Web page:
Hope Wolfe and her two children, Devon and Garrett, and her husband, Gavin, have been volunteering at JCCA’s Pleasantville Cottage Campus for more than six years.

The Wolfe family increased its involvement when Devon and her brother became junior tutors while in middle school. Devon was really touched by the stark contrast in lives lead by the children at the Pleasantville Cottage Campus. She explains, “While many of the kids were the same age as me, they lived such different lives. So many of the things I took for granted, such as having loving and supportive parents and a home to return to, these children did not benefit from. Instead, they were forced to overcome countless personal challenges. I felt so bad for them and wanted to help in some way.”

Devon started out tutoring a young boy named Mike on a weekly basis throughout the school year. She continues, “At first, Mike wouldn’t open up to me or share much about his life, but in time, he began to describe his many hardships. He received little love or positive reinforcement at home and had very low self-esteem as a consequence. Mike and I still stay in touch and I am so glad he now has a part-time job and appears to be on the right track. He is more confident and has plans for his future—he wants to be a teacher.”
Devon’s relationship with Mike motivated her to broaden her efforts. “My brother and I formed a club at Byram Hills High School to encourage many of our peers to get involved and help the children at the Pleasantville Cottage Campus. The response was overwhelming, we had more than 100 members. Initially, we adopted three cottages at Edenwald and have monthly meetings where we plan activities such as planting flowers, doing Sumba, playing basketball, or even doing each other’s nails. Our trips always include some homemade food and sharing music, which is a reminder to us of how much we have in common.” In addition to monthly meetings, the club coordinates quarterly visits from Byram Hills High School with a bus full of kids from the community eager to spend the day with kids on the Campus. Devon also helped form a Westchester-wide Youth Leadership Board of young students from the surrounding high schools in Westchester County. The Leadership Board organizes an annual field day and supports the Arts in Action program, in which the Campus children perform in interactive theater.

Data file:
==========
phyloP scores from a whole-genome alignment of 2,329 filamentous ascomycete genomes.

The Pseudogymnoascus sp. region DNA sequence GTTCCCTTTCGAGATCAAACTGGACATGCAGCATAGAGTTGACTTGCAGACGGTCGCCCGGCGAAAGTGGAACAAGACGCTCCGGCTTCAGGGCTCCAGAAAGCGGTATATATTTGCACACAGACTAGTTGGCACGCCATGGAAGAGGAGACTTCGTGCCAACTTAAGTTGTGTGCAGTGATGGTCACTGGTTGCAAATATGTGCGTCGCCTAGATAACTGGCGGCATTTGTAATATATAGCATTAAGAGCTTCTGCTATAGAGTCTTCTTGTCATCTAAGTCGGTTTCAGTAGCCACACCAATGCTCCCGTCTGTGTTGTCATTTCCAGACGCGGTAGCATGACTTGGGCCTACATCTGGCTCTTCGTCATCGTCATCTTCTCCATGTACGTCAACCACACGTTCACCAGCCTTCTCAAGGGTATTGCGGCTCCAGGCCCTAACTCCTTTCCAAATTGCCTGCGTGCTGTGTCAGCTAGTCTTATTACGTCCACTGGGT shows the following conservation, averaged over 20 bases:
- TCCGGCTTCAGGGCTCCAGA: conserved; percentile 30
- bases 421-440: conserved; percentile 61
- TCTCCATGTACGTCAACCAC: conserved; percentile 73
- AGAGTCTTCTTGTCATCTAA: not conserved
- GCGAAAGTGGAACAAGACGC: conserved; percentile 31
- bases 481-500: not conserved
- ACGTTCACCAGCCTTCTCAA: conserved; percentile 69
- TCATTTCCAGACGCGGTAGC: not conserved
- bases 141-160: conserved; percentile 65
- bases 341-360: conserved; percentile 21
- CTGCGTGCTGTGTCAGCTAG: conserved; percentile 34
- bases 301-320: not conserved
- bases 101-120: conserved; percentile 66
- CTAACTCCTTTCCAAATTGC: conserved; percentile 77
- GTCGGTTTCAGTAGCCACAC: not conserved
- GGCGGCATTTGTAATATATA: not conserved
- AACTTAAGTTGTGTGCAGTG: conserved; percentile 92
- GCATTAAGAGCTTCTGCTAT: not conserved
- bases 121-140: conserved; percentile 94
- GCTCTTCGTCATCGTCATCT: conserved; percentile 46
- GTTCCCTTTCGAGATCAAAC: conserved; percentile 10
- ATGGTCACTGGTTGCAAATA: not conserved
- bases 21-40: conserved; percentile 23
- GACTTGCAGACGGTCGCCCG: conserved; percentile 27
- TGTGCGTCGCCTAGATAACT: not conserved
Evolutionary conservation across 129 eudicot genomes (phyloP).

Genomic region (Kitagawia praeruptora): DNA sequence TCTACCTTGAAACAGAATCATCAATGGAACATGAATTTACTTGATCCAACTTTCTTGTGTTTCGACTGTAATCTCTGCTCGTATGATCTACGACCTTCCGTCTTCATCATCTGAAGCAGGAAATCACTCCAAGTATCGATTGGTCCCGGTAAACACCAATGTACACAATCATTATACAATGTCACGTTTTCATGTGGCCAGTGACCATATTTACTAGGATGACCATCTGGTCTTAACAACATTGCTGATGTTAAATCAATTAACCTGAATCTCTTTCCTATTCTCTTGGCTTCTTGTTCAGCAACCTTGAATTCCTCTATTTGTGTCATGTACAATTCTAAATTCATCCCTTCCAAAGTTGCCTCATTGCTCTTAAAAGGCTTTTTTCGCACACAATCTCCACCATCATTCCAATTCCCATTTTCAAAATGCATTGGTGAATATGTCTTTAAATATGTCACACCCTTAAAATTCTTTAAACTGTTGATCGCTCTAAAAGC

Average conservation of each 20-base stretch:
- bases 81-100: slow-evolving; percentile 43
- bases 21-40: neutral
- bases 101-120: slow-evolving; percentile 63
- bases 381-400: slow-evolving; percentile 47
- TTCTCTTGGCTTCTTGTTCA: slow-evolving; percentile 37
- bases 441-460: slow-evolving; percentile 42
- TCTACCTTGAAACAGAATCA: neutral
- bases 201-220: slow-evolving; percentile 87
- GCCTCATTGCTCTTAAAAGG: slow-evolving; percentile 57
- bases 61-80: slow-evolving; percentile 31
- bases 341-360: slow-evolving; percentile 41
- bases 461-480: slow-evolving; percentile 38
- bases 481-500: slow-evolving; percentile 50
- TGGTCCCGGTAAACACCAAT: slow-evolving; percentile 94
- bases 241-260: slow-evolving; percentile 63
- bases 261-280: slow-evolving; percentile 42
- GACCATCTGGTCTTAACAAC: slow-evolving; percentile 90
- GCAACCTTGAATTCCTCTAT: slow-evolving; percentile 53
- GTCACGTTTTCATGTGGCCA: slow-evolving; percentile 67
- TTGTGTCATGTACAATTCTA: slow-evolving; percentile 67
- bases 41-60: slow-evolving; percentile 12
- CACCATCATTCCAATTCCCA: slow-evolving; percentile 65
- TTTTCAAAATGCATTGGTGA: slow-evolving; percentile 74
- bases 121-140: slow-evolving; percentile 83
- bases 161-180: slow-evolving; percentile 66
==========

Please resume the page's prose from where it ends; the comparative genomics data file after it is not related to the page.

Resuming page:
According to Hope, “Watching how strongly my kids felt and how deeply the children and teens were touched by them, I decided I wanted to get involved, too.” She continues, “When I visit the older teens in my Pleasantville Cottage School cottage, it is often a challenge to get them to open up and engage with us. We have tried various projects and games but the clear favorite in Cottage 7 has always been Scattergories. It is very rewarding when they get caught up in up in the game and take a break from the unimaginable hardships they have had to face. These kids are so accustomed to being abandoned that it takes a while for them to form relationships and begin to trust – to know that we will be returning to see them again. When they see a familiar face, they look at you differently. I hope that our monthly visits to these children play a small part in helping them heal. The visits also help me see my own life differently. If I have a problem or a bad day, I think of what these kids have been through and it changes my perspective. It’s truly inspirational to see the human spirit fight to overcome adversity.”

Volunteering is a family affair for the Wolfes. Their son, Garrett, who is now a freshman at Duke University, has been mentoring and tutoring children at the Campus since he was in 6th grade, while Hope’s husband, Gavin, volunteers periodically and attends Arts in Action and the annual fundraiser, A Tree Grows in Pleasantville. Garrett says, “I am convinced that I have learned more interacting with these kids than I have in school. The experience serves as a daily reminder to be grateful for all the wonderful people in my life and to take nothing for granted.”

Devon reflects, “I am very grateful to have a wonderful family. We are such a close unit and I really appreciate our lives together. The Pleasantville Cottage Campus kids have gone through so much. I want to help them believe that they can overcome their struggles. I want to give them hope.”